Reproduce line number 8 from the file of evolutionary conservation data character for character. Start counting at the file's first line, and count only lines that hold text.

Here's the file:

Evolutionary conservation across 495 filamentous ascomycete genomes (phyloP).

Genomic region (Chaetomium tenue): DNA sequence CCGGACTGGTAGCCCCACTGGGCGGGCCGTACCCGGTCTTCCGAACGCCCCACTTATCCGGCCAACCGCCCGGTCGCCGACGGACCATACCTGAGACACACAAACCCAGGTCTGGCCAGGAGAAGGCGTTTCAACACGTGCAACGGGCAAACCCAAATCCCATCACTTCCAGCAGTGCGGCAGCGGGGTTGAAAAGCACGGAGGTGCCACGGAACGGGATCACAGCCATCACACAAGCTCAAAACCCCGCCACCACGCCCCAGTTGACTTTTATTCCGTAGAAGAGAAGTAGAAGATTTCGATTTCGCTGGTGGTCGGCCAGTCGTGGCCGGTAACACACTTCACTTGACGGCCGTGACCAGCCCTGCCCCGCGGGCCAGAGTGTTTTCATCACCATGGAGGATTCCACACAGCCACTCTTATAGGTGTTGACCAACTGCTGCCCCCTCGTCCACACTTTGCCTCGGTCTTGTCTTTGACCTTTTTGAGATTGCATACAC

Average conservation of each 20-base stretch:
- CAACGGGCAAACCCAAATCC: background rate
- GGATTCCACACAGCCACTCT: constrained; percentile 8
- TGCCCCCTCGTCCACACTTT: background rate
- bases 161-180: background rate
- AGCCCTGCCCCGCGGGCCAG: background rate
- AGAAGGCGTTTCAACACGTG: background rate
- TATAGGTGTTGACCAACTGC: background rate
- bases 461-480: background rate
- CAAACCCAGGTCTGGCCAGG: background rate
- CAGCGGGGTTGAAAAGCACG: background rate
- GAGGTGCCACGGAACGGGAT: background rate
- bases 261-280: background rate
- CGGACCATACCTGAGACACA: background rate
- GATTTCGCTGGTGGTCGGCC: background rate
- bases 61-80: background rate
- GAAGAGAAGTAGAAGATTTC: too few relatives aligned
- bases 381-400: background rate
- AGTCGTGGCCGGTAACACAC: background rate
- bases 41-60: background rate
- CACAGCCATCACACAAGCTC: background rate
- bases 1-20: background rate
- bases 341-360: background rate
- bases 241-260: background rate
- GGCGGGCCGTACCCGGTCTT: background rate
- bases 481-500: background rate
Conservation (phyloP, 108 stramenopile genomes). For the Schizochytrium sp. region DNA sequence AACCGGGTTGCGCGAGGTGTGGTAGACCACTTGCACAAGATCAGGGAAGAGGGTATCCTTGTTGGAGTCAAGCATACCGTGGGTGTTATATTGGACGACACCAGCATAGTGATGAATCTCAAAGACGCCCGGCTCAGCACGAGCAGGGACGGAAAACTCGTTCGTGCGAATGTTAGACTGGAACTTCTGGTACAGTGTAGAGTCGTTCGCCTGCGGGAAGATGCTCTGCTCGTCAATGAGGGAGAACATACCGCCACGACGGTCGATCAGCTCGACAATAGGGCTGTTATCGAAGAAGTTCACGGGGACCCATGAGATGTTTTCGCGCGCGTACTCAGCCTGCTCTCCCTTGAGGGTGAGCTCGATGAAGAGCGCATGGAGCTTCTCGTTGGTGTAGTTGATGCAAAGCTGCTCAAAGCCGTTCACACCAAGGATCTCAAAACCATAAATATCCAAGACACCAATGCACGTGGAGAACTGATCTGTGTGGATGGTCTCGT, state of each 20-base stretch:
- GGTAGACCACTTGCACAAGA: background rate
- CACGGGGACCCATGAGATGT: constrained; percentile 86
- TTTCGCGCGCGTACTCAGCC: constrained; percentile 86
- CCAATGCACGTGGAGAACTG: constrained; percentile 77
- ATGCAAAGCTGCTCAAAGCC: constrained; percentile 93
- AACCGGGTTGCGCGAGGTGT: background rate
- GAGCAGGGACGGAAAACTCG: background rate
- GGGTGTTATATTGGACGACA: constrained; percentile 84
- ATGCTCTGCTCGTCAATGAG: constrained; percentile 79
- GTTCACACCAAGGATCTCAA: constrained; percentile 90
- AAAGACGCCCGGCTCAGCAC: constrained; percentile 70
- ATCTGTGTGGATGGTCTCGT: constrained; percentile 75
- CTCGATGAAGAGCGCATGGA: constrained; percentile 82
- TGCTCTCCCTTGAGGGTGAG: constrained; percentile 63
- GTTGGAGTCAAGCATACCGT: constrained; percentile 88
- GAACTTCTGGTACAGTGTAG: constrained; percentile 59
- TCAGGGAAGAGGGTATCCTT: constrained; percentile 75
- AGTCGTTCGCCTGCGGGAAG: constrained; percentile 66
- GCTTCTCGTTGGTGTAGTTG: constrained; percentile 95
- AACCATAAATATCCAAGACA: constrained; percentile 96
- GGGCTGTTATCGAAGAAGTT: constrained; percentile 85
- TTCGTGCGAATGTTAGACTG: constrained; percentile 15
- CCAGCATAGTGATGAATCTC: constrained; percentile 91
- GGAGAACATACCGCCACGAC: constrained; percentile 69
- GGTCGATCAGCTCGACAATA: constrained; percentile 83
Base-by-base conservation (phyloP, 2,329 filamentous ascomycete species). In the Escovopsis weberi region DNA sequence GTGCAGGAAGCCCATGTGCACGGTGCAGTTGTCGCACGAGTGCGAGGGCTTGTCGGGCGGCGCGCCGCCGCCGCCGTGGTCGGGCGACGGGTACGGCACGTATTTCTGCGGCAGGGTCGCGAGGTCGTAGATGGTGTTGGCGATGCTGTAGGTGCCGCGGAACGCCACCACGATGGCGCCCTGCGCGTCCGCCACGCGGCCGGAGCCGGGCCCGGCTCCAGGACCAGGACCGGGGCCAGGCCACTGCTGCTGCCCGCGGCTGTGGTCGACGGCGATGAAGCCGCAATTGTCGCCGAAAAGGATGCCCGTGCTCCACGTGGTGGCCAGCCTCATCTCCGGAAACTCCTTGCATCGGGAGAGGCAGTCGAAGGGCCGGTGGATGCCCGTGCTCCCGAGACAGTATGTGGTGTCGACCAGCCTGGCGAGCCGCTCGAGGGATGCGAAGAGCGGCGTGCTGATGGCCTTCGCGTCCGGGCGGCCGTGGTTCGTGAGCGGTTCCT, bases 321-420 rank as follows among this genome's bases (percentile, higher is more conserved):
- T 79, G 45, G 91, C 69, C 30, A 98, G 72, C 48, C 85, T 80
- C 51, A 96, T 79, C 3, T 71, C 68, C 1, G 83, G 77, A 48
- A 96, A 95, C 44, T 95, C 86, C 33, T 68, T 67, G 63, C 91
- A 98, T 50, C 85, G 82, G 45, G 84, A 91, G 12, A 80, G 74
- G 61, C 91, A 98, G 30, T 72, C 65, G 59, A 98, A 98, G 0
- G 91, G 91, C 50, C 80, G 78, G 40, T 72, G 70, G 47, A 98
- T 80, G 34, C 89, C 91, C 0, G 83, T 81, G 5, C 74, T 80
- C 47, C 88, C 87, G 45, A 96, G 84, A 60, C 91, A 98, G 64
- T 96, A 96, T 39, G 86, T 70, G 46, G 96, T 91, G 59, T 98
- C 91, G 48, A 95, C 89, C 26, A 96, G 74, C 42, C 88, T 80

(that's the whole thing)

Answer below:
- AGCCCTGCCCCGCGGGCCAG: background rate